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German national dish: Thursday must be doner day


The kebab has long been more than a snack - it is a democratic litmus test. Anyone who eats it without being ashamed or firing is a country of immigration Germany.


Dönerbetreiber are really brave people. No matter how remote the village is, no matter how many bald heads move around, there is always a brave doner ken , who settles on site. National liberated zone? Ideal for the kebab sale! Germany is populated everywhere by Kebapbuden and would be stuck without them. In many areas they are the only shops that still open at night and supply the people. Unfortunately, non-sober, non-pacifist customers are part of everyday life.

What many do not know: The history of German unity and the Turkish roast are closely intertwined. Many East Germans associate the fall of the Berlin Wall with the taste of doner kebab. With their welcome money in West Berlin, they first turned to the Turks and fell hopelessly in the folding coffin with garlic sauce. The food service operators saw the long lines and realized: Also the Ossi loves doner kebab. So many set out after the turn to sell the Bosphorus burger in the German East. Whether Cottbus, Chemnitz or Hoyerswerda - the Turkish and Kurdish pioneers have been doing important integration work for years.

The journalist and sociologist Eberhard Seidel describes the Anatolian "Gold Rush in the East" in his book "Aufgespießt: How the Döner got over the Germans". Seidel is probably the largest kebab expert in the Federal Republic. And because the rotisserie is still so popular, but his book from 1996 and out of print, he is currently working on a new edition.

Following the terrorist attack a week ago in Halle, Seidel wrote on Facebook:

"The attack on the kebab store in Halle was of course no coincidence as the attack on the synagogue.The fight of the neo-Nazis for a homogenization of food culture in East Germany has been ongoing since 1990. There is a thirty-year continuum of violence with well over 1,000 Attacks against ethnic catering institutions [...]. "

According to Seidel, this number is a "conservative estimate". Since there is no official information, he has added and extrapolated cases. In reality, the number is probably much higher, especially if you include the abuses in the West and "harmless" as swastika graffiti. But even without official statistics Anatolian food service operators know about the danger of their work. Where do you get the courage to sell Kebap in remote places?

Presumably, they rely on an unspoken codex between kebab dealers and neo-Nazis: The latter hate Turks, but - like all Germans - they love doner kebab. You know, who wants Kebap, must let McMustafa live. The dilemma of the Nazi Döner Codex is that many would-be Aryans are ashamed of their treachery while feasting on Oriental seduction. Because they secretly fear that the takeaway operator is a harbinger of change: first comes someone who sacks meat on the spit, then thousands come with sabers and move not only the sausage on the pelage.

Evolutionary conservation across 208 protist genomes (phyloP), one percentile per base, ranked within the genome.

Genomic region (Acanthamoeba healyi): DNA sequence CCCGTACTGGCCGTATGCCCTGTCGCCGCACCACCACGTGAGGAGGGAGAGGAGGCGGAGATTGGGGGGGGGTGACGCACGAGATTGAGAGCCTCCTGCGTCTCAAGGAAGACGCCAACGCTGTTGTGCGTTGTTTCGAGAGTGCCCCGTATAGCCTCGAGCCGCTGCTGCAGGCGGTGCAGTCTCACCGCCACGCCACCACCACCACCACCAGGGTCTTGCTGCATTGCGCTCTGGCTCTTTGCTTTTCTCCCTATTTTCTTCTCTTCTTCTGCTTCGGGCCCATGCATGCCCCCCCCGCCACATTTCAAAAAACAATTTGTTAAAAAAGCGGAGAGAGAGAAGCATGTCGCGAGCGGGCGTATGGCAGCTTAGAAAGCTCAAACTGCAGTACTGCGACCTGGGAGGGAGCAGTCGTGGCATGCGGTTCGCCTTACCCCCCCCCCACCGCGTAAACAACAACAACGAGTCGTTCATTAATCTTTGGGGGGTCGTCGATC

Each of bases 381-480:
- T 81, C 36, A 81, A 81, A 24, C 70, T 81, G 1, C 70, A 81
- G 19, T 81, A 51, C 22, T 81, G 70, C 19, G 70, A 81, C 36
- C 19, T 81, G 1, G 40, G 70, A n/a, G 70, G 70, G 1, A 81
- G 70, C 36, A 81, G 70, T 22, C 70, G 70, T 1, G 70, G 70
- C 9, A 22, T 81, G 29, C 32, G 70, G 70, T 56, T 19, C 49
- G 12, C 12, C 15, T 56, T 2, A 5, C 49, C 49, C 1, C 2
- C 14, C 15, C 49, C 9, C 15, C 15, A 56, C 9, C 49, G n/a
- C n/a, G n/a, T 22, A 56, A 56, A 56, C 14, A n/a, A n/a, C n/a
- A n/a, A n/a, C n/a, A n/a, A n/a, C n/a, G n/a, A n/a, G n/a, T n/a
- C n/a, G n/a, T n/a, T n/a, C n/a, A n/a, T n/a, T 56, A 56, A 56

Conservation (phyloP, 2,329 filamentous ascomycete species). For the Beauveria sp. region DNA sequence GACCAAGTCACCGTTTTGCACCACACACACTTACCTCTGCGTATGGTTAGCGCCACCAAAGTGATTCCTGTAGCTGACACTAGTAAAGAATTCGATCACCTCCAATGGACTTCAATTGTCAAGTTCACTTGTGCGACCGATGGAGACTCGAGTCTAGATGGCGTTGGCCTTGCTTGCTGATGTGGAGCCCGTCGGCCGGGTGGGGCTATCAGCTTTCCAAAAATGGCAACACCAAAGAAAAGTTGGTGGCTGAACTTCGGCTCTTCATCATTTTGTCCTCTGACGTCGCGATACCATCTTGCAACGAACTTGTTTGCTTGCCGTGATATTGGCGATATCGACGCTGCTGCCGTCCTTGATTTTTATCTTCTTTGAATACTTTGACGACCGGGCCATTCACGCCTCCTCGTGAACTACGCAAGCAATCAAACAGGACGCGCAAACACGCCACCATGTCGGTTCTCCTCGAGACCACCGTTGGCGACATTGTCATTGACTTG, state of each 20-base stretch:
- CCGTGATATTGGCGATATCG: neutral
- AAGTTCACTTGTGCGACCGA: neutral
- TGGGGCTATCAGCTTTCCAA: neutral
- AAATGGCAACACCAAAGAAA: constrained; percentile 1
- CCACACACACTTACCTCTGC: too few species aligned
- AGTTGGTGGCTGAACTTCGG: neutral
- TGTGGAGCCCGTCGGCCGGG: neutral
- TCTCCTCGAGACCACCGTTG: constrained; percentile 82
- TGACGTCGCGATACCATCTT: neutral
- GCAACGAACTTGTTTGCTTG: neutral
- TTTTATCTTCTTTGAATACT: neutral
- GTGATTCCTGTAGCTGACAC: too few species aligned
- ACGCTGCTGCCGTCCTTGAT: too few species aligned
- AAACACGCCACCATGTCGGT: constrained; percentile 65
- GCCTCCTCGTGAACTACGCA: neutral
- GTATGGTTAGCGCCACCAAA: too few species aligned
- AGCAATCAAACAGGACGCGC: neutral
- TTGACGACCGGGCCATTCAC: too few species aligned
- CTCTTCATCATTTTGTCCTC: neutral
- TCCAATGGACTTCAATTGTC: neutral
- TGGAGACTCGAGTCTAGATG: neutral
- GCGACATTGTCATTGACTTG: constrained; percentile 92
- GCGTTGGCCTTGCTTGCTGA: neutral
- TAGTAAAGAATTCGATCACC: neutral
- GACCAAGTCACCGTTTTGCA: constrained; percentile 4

Seen in this way, the kebab is a litmus test of German democracy. Whoever eats it without being ashamed or firing has arrived in the modern age. For Nazis, however, the Anatolian spit roast is a constant danger. He resembles a multicultural siren song, which turns the Teutonic palate off the right path.

That's why the Freizeitfaschos sometimes riot at the Kebapbude, Kodex or no. As Volksdeutsche, who "defend themselves" against the ethnic extinction of their own race (from the point of view of the Nazis, everything runs under self-protection), the NSU murderers shot at least twice in food stalls. Her nail bomb attack in the Cologne Keupstraße was later commented in the Bekennervideo with "Today action doner spit".

So let's come to the incidents in Halle. The second target of the armed assassin, who actually wanted to storm into a synagogue, was no coincidence. He wanted to shoot at least kayaks - if not Jews - by the way, not the first this year. When he sees the takeaway, he says according to the camera recording: "Doner, oh yeah." But who storms into a kebab to terrorize Kanaken, has not understood one thing: There usually sit no Anatolier. There are Germans eating. Like the poor construction worker who was murdered.

To local history:

"Doner kebab" is Turkish and means something like "rotating spit roast". As we know him - with greens, herbs and red-white sauces - he was invented in Berlin in the 1970s. Real Turks eat spit roast in a different way. Doner is therefore a German national dish. In view of the enormous consumption of kebab - two million a day, despite several meat scandals - one can even say: he is a piece of German Leitkultur. The German government also sees it that way and advertises in its new united campaign "This is sooo German" with a doner motive. Of course, rights in the net are already busy.

Last week, Federal Interior Minister Horst Seehofer declared that he wants to monitor Jewish institutions more closely in the future. This is absolutely correct given the growing anti-Semitism and in response to the Halle terrorist attack. But where are the safety precautions for mosques and kebab shops? Should they continue to be easy target targets?

So that Döneressen will not be a test of courage in the future, I propose the following: Until the federal government submits a comprehensive master plan against right-wing extremism, we could introduce a new day of protest a week. Since Monday and Friday are already taken, I plead for Thursday, the Dönerstag for diversity . Once a week, all people who are in favor of an open society should symbolically eat a kebab. If you refuse meat, take Dürüm with feta or roasted vegetables. Of course, falafel, shawarma and gyros are also valid. It's about the symbol.

Source: spiegel

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